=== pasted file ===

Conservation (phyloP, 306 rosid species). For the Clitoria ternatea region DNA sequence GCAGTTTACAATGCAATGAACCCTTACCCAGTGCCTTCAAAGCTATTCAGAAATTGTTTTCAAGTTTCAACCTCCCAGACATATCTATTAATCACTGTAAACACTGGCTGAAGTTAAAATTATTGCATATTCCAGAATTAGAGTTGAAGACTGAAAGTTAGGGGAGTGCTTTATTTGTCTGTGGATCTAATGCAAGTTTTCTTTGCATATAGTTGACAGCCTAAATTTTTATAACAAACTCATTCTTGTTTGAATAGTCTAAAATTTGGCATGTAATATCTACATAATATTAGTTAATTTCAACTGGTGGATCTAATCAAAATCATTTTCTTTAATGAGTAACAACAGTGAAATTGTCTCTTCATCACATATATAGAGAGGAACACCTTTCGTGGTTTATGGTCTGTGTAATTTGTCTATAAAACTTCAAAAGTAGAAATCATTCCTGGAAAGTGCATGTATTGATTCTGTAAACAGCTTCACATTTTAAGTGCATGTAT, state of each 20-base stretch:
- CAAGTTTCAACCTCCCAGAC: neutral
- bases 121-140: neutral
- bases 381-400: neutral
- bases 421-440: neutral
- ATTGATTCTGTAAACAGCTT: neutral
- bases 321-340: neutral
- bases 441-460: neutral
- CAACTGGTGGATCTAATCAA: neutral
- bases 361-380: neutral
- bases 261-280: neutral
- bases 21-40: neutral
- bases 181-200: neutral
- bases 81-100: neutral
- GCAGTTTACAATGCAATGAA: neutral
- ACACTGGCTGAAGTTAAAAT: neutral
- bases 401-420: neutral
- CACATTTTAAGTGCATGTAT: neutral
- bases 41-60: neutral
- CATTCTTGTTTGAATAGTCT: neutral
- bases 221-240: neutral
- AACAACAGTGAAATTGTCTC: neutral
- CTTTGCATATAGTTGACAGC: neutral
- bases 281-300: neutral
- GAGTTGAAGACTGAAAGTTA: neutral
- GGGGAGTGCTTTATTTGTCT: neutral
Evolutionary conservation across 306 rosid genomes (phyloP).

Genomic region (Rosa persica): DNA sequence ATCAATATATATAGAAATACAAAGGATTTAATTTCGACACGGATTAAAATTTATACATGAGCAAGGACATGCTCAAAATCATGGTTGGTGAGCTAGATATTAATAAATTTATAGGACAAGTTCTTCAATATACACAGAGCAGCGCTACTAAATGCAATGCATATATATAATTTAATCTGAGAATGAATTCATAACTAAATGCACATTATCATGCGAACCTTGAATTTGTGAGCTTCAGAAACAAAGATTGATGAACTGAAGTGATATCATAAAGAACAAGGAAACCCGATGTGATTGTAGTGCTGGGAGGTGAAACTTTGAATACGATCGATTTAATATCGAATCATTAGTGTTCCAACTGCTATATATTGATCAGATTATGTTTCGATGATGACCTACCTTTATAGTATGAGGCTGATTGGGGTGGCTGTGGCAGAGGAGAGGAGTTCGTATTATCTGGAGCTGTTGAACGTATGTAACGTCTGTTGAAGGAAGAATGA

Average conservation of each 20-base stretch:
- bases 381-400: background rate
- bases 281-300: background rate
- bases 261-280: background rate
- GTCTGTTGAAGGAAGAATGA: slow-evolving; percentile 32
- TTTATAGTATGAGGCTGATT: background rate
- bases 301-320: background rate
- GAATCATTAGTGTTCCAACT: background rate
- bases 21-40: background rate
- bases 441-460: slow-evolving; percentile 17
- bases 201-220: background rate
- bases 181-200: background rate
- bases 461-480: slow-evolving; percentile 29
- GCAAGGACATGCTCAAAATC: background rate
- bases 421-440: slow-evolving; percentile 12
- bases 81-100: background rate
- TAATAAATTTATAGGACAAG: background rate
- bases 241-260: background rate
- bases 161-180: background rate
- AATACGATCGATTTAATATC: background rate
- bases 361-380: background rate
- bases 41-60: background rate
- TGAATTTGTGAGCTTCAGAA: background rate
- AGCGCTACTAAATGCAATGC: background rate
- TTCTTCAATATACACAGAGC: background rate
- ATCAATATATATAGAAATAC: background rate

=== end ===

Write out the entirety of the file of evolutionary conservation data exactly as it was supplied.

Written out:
Conservation (phyloP, 306 rosid species). For the Clitoria ternatea region DNA sequence GCAGTTTACAATGCAATGAACCCTTACCCAGTGCCTTCAAAGCTATTCAGAAATTGTTTTCAAGTTTCAACCTCCCAGACATATCTATTAATCACTGTAAACACTGGCTGAAGTTAAAATTATTGCATATTCCAGAATTAGAGTTGAAGACTGAAAGTTAGGGGAGTGCTTTATTTGTCTGTGGATCTAATGCAAGTTTTCTTTGCATATAGTTGACAGCCTAAATTTTTATAACAAACTCATTCTTGTTTGAATAGTCTAAAATTTGGCATGTAATATCTACATAATATTAGTTAATTTCAACTGGTGGATCTAATCAAAATCATTTTCTTTAATGAGTAACAACAGTGAAATTGTCTCTTCATCACATATATAGAGAGGAACACCTTTCGTGGTTTATGGTCTGTGTAATTTGTCTATAAAACTTCAAAAGTAGAAATCATTCCTGGAAAGTGCATGTATTGATTCTGTAAACAGCTTCACATTTTAAGTGCATGTAT, state of each 20-base stretch:
- CAAGTTTCAACCTCCCAGAC: neutral
- bases 121-140: neutral
- bases 381-400: neutral
- bases 421-440: neutral
- ATTGATTCTGTAAACAGCTT: neutral
- bases 321-340: neutral
- bases 441-460: neutral
- CAACTGGTGGATCTAATCAA: neutral
- bases 361-380: neutral
- bases 261-280: neutral
- bases 21-40: neutral
- bases 181-200: neutral
- bases 81-100: neutral
- GCAGTTTACAATGCAATGAA: neutral
- ACACTGGCTGAAGTTAAAAT: neutral
- bases 401-420: neutral
- CACATTTTAAGTGCATGTAT: neutral
- bases 41-60: neutral
- CATTCTTGTTTGAATAGTCT: neutral
- bases 221-240: neutral
- AACAACAGTGAAATTGTCTC: neutral
- CTTTGCATATAGTTGACAGC: neutral
- bases 281-300: neutral
- GAGTTGAAGACTGAAAGTTA: neutral
- GGGGAGTGCTTTATTTGTCT: neutral
Evolutionary conservation across 306 rosid genomes (phyloP).

Genomic region (Rosa persica): DNA sequence ATCAATATATATAGAAATACAAAGGATTTAATTTCGACACGGATTAAAATTTATACATGAGCAAGGACATGCTCAAAATCATGGTTGGTGAGCTAGATATTAATAAATTTATAGGACAAGTTCTTCAATATACACAGAGCAGCGCTACTAAATGCAATGCATATATATAATTTAATCTGAGAATGAATTCATAACTAAATGCACATTATCATGCGAACCTTGAATTTGTGAGCTTCAGAAACAAAGATTGATGAACTGAAGTGATATCATAAAGAACAAGGAAACCCGATGTGATTGTAGTGCTGGGAGGTGAAACTTTGAATACGATCGATTTAATATCGAATCATTAGTGTTCCAACTGCTATATATTGATCAGATTATGTTTCGATGATGACCTACCTTTATAGTATGAGGCTGATTGGGGTGGCTGTGGCAGAGGAGAGGAGTTCGTATTATCTGGAGCTGTTGAACGTATGTAACGTCTGTTGAAGGAAGAATGA

Average conservation of each 20-base stretch:
- bases 381-400: background rate
- bases 281-300: background rate
- bases 261-280: background rate
- GTCTGTTGAAGGAAGAATGA: slow-evolving; percentile 32
- TTTATAGTATGAGGCTGATT: background rate
- bases 301-320: background rate
- GAATCATTAGTGTTCCAACT: background rate
- bases 21-40: background rate
- bases 441-460: slow-evolving; percentile 17
- bases 201-220: background rate
- bases 181-200: background rate
- bases 461-480: slow-evolving; percentile 29
- GCAAGGACATGCTCAAAATC: background rate
- bases 421-440: slow-evolving; percentile 12
- bases 81-100: background rate
- TAATAAATTTATAGGACAAG: background rate
- bases 241-260: background rate
- bases 161-180: background rate
- AATACGATCGATTTAATATC: background rate
- bases 361-380: background rate
- bases 41-60: background rate
- TGAATTTGTGAGCTTCAGAA: background rate
- AGCGCTACTAAATGCAATGC: background rate
- TTCTTCAATATACACAGAGC: background rate
- ATCAATATATATAGAAATAC: background rate